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A New Mexico firewatcher describes watching his world burn



By: Alice Dai


On June 4th, a wildfire took place in New Mexico. A man named Philip Connors, a tree enthusiast witnessed this event. He reports that on June 4, he went outside and grabbed his belongings for a hike. When he came back, he was upset to see that the surrounding trees had die due to the raging wildfire that was spreading.


The news explains that “Connors, who is also a writer, deeply loves the forest he has watched over every summer for the past 20 years. But it was a different forest two decades ago and will be even more changed once the flames die down.” He noticed the climate was warmer, this might be the reason why the wildfire started. Connor said, “Now it's almost like the tables are turned like it is in need of solace because big chunks of it are being transformed and going away.”


Because of the hot weather, more plants dry up and die. The news states that Connors “notices the signs everywhere. At the highest elevations, the oldest conifers used to be snowed in through late March. Now that there is less snow, and the soil is drier.”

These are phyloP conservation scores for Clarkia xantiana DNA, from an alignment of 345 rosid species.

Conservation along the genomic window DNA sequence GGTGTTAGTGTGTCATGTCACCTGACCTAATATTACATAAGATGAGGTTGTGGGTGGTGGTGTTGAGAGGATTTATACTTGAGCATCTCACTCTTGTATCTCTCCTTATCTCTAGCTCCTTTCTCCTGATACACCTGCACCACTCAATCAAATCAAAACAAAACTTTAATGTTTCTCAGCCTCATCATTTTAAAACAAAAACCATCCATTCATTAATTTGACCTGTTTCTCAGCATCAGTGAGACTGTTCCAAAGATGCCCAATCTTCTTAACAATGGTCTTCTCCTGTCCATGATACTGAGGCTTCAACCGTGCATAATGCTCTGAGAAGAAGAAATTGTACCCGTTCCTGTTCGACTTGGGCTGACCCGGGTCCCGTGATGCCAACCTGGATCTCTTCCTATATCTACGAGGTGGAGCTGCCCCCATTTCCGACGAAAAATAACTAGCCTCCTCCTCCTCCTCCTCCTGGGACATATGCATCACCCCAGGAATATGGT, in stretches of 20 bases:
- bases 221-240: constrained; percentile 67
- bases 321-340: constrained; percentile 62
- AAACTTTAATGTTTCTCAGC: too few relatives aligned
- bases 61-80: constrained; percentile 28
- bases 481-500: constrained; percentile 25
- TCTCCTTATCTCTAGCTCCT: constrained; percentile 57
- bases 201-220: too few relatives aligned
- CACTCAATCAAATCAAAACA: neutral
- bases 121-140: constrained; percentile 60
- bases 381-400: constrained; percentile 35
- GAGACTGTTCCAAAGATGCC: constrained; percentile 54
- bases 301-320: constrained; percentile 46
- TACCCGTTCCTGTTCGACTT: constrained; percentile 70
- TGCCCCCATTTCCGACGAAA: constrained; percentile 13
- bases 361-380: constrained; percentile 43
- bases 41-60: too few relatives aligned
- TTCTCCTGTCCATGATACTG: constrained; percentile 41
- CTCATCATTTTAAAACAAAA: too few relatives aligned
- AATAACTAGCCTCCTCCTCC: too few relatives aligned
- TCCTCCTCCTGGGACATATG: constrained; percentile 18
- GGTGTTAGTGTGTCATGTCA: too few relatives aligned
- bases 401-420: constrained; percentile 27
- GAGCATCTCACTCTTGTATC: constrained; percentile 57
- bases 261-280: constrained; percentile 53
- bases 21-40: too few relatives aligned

The fire started on May 13. Connors was there and watched as it grew bigger and bigger. The article reports that “the Black Fire started on May 13, and Connors watched it grow into a mega-fire.” More animals are suspectable of death because of wildfires. Such animals include salamanders, pocket gophers, tree frogs, elk, deer, and black bears. The news states that “the Gila Wilderness will never be the same for the Gila trout, salamanders, pocket gophers, tree frogs, elk, deer, and black bears, or for Connors. But he'll observe the burn scars and how the forest heals. He says his responsibility is to "see what it wants to become next."


This is important because when fires happen, the animals who live in the forest will die or get injured. Wildfires can also increase the amount of endangered animals and some might become totally extinct! In addition, the fire was causing damage to the world. The news reports that “after his regular lookout was evacuated, he was moved to another where the fire had already burned over. Connors said the spruce, pine, and fir forests at high elevations are vanishing from his part of the world.”

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